Re: Backup "pending request"?
From: Bernard (qbernard_at_hotmail.com)
Date: Sat, 27 Sep 2003 13:03:12 +0800
Now - when you get the cert from CA.
it DOES contains both private and public key.
you have 2 - not 1.
so the same concept apply, if you have export
the cert 'correctly', it will contains 2 keys. and
you can use it and deploy at other server.
if for some reason you lost it, you can always
ask the CA to reissue one with charges of coz.
if you have the private keys, double click on
the cert, you will see a little note at the bottom
of the window - 'you have the associate private
keys.... bla bla'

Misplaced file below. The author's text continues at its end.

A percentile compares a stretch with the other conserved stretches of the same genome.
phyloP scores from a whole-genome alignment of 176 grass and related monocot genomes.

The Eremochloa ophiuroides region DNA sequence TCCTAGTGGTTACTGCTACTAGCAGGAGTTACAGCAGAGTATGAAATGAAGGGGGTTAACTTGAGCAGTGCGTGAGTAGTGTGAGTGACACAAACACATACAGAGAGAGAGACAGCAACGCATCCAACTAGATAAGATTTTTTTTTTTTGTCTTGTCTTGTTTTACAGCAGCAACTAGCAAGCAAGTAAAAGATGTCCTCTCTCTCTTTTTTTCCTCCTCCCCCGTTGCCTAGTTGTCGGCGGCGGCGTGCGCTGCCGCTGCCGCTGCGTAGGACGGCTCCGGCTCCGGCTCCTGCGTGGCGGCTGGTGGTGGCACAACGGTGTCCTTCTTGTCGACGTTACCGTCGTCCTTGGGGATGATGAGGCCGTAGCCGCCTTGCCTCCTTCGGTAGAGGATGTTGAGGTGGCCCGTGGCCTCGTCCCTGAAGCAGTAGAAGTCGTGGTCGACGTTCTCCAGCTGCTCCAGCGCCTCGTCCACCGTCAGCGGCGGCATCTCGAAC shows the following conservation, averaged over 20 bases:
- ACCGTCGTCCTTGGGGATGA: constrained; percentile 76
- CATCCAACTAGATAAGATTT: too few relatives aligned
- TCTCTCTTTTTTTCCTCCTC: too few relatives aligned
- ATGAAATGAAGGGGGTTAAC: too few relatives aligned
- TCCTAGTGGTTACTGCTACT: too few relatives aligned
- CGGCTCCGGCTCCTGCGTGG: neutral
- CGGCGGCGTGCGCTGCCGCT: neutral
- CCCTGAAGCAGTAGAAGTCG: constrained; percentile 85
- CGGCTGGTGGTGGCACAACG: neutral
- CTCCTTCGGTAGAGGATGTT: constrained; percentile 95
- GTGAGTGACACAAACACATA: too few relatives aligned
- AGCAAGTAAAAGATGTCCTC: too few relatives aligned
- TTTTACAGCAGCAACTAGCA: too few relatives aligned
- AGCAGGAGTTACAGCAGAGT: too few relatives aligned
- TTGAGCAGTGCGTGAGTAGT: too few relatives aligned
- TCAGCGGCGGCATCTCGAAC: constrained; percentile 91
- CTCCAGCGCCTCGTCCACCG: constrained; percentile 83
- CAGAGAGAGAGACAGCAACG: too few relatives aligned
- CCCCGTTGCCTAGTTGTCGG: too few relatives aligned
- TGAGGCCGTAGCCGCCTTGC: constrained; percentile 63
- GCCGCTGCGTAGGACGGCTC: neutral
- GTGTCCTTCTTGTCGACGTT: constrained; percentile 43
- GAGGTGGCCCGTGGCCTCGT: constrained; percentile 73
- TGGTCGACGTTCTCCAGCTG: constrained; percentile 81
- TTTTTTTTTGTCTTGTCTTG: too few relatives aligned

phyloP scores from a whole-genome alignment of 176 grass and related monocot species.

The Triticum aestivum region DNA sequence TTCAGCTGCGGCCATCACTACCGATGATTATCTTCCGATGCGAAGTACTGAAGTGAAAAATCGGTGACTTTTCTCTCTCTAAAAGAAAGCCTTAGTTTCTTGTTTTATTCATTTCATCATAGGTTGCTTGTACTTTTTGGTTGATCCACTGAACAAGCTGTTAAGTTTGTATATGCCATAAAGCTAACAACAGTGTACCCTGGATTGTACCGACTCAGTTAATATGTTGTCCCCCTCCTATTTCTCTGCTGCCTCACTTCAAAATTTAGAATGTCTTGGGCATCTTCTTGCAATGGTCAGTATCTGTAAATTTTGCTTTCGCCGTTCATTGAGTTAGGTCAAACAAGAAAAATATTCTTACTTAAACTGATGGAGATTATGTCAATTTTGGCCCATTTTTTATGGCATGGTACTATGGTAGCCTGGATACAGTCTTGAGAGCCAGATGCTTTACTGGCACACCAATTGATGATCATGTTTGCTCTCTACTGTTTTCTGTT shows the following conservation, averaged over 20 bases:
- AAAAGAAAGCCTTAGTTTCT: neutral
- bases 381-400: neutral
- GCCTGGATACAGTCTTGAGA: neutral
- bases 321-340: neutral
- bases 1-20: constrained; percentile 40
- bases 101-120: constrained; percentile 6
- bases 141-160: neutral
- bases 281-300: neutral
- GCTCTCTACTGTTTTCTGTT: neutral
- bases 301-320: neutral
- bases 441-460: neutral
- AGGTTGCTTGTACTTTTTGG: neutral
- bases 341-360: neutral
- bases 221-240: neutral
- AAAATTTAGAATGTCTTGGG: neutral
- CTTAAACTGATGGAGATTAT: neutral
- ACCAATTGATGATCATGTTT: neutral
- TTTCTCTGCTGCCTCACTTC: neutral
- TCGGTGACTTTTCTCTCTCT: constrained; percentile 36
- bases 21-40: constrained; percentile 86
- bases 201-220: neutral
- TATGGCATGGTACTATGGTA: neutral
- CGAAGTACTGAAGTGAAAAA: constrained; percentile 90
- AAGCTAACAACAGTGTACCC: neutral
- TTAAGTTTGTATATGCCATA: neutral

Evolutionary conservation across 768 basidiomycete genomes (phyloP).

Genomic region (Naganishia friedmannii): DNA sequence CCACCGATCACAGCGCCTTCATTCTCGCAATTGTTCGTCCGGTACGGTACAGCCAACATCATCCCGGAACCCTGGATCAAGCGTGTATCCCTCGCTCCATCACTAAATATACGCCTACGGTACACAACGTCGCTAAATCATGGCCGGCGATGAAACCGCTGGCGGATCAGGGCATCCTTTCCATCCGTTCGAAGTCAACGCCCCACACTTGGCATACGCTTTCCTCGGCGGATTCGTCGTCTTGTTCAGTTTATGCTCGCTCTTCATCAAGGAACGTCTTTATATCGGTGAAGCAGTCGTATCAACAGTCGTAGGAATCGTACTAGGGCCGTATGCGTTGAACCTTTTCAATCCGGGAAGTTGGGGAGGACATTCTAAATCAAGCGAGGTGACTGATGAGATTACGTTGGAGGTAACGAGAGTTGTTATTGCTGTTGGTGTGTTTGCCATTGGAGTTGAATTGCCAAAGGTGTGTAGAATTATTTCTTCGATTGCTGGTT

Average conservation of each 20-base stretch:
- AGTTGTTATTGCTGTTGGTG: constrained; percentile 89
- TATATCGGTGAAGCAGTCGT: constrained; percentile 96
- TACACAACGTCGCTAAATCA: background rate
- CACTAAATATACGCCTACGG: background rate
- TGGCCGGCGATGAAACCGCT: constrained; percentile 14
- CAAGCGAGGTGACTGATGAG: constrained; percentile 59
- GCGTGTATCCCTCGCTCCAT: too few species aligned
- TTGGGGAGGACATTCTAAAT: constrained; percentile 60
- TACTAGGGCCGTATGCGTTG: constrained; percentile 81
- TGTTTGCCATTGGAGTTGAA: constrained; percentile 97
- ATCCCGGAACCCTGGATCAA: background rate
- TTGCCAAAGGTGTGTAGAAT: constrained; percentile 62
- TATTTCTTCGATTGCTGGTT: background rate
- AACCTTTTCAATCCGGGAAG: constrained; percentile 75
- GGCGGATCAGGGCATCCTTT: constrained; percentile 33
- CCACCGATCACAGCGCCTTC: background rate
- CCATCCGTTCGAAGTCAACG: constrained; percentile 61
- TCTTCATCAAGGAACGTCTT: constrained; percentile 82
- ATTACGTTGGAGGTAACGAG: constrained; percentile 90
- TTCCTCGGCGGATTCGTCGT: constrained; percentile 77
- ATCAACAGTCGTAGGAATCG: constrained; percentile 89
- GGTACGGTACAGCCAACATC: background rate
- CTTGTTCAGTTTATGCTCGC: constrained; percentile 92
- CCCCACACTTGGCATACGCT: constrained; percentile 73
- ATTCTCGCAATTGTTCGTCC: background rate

-- Regards, Bernard Cheah http://support.microsoft.com/ Please respond to newsgroups only ... "Mark" <mark@ReMoVeThIsBiTmossywell.com> wrote in message news:firstname.lastname@example.org... > > "Bernard" <email@example.com> wrote in message > news:ODz3P5ygDHA.2408@TK2MSFTNGP09.phx.gbl... > > 1) I don't think you can backup 'pending request' > > what you read is valid, you can import it in cert mmc > > and assign in IIS MMC. > > > > 2) I think you meant 'exportable private keys', PK is > > available on your Certsvr. Now, I believe you had > > read all the import/export kb, so do a test again. > > > > a) remove all cert in your cert store (local computer) > > b) apply a new one, via normal IIS MMC - pending request > > c) download the cert. and process the pending > > d) test - your https > > e) go to cert mmc - export to pfx - expor the privatekey. > > f) open IIS MMC, remote the cert, do the same > > in cert mmc. > > g) reopen cert mmc. import the pfx..... then go to > > IIS MMC assign it. > > h) retest your https > > Yes, you're right: I did mean exportable private key. (Too much late-night > posting!) I don't think I asked the question very well because what you > describe works perfectly well. What I was saying was that, ignoring IIS, if > you import a cert fresh from a CA into the cert store, you can't then export > the private key. In hindsight, this should have been obvious to me because > the request and response from the CA only contain the public key, not the > private key. I hadn't quite appreciated that the generation of a request in > itself creates the key pair. (The reason it wasn't obvious to me was because > it wasn't showing up in the key store for about a minute and I was too > impatient to wait so I assumed it wasn't there!) Now that I know how to back > up a private key _before_ I've even submitted the request to the CA, I > should be able to "recombine" (?) the private and public keys once the > public key comes back from the CA. I see that IIS MMC does this for me. > However, if I'm doing this on another server (e.g. after a server disaster), > even though I can import the private key and the public key, I've no idea > how to get them to be usable by IIS? (As I mentioned, IIS will allow the use > of a public key on its own, but without a matching private key, the SSL > session fails.) > > Hope this makes sense! > > Cheers > Mark > > > > > > > now, you shouldn't face any problem from these > > steps, if yes, tell us the error msg and what you > > have done. > > > > > > -- > > Regards, > > Bernard Cheah > > http://support.microsoft.com/ > > Please respond to newsgroups only ... > > > > > > > > "Mark" <mark@ReMoVeThIsBiTmossywell.com> wrote in message > > news:firstname.lastname@example.org... > > > Apologies for the long posting. :-) > > > > > > I'm about to apply for a certificate for an IIS server. Whilst the CA is > > > cranking out the certificate, I'm having a play with a test certificate > > > using the _same_ web site by creating my own CA on MS Cert Authority. I > > > notice that in IIS I can only have one pending request at any time per > > site > > > in IIS. As a test, I've tried deleting a pending request, creating a new > > one > > > and importing the certificate from the _original_ pending request. IIS > > > doesn't like this and correctly tells me that the cert that I'm trying > to > > > import doesn't match the request. > > > > > > So, question 1: how to backup a pending request, so that I can restore > the > > > original request and import the certificate from the original request > when > > > I've finished playing witrh test certificates? > > > > > > I've read that this shouldn't actually be a problem because I'll get a > > > certificate and exportable public key. Apparently, I can import this > using > > > the certficate MMC snap-in and, if I wish, export it from there again. > > Once > > > imported, I can then assign the cert to IIS without having to worry > about > > > creating certificate requests. Superficially this would appear to answer > > my > > > first question. But... when I tried this as a test using the MS CA, I > ran > > > into a problem: It would appear that although the certificates created > by > > my > > > test CA can be imported into the Certficates MMC, and indeed can be > > > configured in IIS, they don't actally work! When pointing IE to HTTPS, I > > get > > > a schannel event log error saying "The SSL server credential's > certificate > > > does not have a private key information property attached to it". I > > checked > > > this by trying to re-export the certificate to a PKF and the PKF option > is > > > greyed out. Ah ha, thinks I! The certificate produced by the MS CA > either > > > doen't have a public key or is not exportable (both sound a bit odd to > > me!). > > > > > > So question 2: how do I ensure that certs produced by my test CA have > > > exportable public keys? (In the whole certificate production chain, > there > > > doesn't seem to be a single option to ensure exportability, but all the > > > documentation on the web says "make sure the certificate is > exportable".) > > > > > > Many thanks > > > Mark > > > > > > > > > > > > > > >